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40 mph winds drove fires across Jackson County's rain-starved terrain

Wind gusts that fed two ravenous wildfires Tuesday and Wednesday at opposite ends of the Rogue Valley reached 40 to 45 mph, according to the National Weather Service.

“The way the firefighters described it (Tuesday) was it caused waves of fire as the winds would push it,” said Rich Tyler, spokesman for the Oregon State Fire Marshal, of the Almeda fire, which started in Ashland and advanced up the I-5 corridor.

The wind whipped across bone-dry terrain that hadn’t seen a drop of rain in 85 days, according to National Weather Service meteorologist Ryan Sandler. That’s the 10th-longest streak the city has seen in 109 years of record keeping, Sandler said.

“This time of year, the fuels are usually dry, but they’re extremely dry this year,” he said.

The National Weather Service issued a red flag warning earlier this week because of the extreme conditions. It lasted until Wednesday evening, as winds were expected to calm. Today and Friday will stay dry and warm, with temperatures staying in the high 90s, but winds should continue to lighten, the Weather Service said.

“It’s still going to be hot and dry,” Sandler emphasized, “so you don’t want to get a fire going anytime during the daytime.”

There’s a slight chance of rain for the area next Monday night and Tuesday, though the confidence is somewhat low, and humidity levels are expected to rise.

On Tuesday, the wind-driven flames destroyed dozens of homes and businesses in Talent and Phoenix. Numerous neighborhoods had to be evacuated, thousands flocking to the Expo to seek relief.

The South Obenchain fire, which started about 6 miles east of Eagle Point, had exploded past 30,000 acres, Oregon Department of Forestry officials estimated Wednesday. It also prompted evacuations in Shady Cove, officials said. Winds from the blaze hurled embers toward Reese Creek, where a spot fire ignited and grew to 1,000 acres.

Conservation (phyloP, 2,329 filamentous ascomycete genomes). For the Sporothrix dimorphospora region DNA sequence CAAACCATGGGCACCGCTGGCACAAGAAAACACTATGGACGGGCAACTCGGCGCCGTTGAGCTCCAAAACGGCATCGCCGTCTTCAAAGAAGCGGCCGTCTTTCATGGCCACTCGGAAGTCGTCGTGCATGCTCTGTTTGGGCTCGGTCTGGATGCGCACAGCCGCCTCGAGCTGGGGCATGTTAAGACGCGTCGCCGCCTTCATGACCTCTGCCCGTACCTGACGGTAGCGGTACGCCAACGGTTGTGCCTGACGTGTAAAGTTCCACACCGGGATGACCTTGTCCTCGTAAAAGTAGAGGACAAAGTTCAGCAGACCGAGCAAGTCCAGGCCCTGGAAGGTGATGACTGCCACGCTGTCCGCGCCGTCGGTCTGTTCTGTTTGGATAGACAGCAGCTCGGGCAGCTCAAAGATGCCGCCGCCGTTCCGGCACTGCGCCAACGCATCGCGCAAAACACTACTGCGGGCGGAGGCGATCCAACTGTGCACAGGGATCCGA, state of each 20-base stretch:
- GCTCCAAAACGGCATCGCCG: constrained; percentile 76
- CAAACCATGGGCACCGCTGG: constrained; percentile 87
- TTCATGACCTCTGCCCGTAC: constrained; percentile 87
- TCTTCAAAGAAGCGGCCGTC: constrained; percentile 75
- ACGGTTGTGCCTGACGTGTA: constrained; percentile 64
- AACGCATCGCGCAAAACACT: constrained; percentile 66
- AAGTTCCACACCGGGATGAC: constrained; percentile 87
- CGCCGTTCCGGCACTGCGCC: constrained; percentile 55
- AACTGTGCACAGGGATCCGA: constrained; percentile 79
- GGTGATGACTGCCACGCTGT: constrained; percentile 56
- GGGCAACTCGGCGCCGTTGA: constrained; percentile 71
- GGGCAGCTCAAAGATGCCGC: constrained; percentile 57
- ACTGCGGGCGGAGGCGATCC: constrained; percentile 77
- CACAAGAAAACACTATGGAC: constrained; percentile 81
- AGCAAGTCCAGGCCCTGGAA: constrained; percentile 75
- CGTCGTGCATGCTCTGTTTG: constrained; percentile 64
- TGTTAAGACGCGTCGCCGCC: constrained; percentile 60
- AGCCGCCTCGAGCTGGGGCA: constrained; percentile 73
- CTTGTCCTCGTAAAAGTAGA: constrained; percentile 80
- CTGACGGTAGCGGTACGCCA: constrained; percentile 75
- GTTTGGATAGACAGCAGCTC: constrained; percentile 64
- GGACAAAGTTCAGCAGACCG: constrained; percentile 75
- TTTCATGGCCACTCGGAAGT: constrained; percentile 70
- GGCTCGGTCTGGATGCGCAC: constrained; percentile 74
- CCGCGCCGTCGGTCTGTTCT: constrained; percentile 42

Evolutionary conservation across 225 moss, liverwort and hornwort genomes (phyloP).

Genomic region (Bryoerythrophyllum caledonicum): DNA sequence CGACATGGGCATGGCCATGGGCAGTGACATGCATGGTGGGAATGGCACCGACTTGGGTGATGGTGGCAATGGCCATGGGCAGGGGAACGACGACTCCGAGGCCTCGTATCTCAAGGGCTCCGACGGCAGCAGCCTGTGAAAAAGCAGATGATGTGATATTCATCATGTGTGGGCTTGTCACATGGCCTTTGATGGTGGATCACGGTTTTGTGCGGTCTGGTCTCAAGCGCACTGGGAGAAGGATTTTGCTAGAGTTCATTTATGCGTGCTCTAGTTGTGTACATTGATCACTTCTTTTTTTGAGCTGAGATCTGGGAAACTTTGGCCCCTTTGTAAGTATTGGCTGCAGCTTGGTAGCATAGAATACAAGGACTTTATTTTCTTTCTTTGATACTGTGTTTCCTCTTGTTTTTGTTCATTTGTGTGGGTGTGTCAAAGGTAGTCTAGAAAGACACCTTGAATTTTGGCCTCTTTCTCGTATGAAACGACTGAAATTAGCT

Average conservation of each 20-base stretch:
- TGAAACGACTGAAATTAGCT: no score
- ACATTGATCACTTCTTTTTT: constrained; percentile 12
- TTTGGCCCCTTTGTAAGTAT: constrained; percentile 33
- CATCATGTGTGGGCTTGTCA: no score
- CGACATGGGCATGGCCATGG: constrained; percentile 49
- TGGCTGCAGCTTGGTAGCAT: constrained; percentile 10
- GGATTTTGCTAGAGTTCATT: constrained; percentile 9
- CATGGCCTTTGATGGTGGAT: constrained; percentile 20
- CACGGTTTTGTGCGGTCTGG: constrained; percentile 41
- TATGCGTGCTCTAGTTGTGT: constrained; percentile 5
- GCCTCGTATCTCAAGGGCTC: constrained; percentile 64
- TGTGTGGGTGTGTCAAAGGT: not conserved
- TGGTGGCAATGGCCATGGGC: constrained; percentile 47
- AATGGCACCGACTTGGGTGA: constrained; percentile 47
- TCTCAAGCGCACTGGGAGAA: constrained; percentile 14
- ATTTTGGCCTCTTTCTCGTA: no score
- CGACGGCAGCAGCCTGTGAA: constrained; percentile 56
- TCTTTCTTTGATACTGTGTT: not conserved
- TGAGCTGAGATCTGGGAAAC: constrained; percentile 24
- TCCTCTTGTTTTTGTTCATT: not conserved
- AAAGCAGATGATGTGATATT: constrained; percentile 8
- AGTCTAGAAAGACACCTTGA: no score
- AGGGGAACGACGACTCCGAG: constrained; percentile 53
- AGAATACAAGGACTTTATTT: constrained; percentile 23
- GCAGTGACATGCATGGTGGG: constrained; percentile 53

“There have been structures threatened. There have been multiple structures lost,” said ODF spokesman Kyle Novy-Riley, adding the fire continued to burn westward Wednesday.

The Oregon Department of Transportation closed stretches of I-5 and Highway 99 during Tuesday’s fight against the Almeda fire, officials continuing to expand them and redirect traffic as conditions worsened. On Wednesday, the agency closed Highway 62 from Highway 234 north through Shady Cove to its intersection with the Tiller-Trail Highway during operations on the South Obenchain blaze.

“It was all hands on deck,” ODOT spokesman Gary Leaming said. “It was trying to corral people who are concerned and worried, very concerned about where to go and their livelihood. There was this double impact of emotion that was involved, and so it was very precarious. The fire was very active and dynamic, and as we saw, it just continued to grow and move and grow and move.”

The incidents canceled classes at Medford, Phoenix-Talent and Ashland school districts and knocked out power for thousands of residents. On Wednesday afternoon, more than 23,000 Pacific Power customers had no electricity. Numerous evacuation advisories remained in place for both fires Wednesday. A map showing up-to-date evacuation notices in Jackson County can be viewed online at jcgis.maps.arcgis.com/apps/webappviewer/index.html?id=3caa39804db54631a61007180d5ef415.

The Rogue Valley wasn’t alone in facing the flames. On Wednesday, the Oregon Office of Emergency Management reported 47 active fires in the state that had burned more than 476,000 acres, with numerous evacuations as the blazes tore through structures and terrain.

“I want to be upfront with Oregonians,” Oregon Gov. Kate Brown said at a Wednesday news conference. “This could be the greatest loss of life and structures due to wildfire in state history.”

Reach Mail Tribune web editor Ryan Pfeil at 541-776-4468 or rpfeil@rosebudmedia.com.

Jamie Lusch / Mail Tribune A retardant plain assists at a large fire in Medford on Wednesday.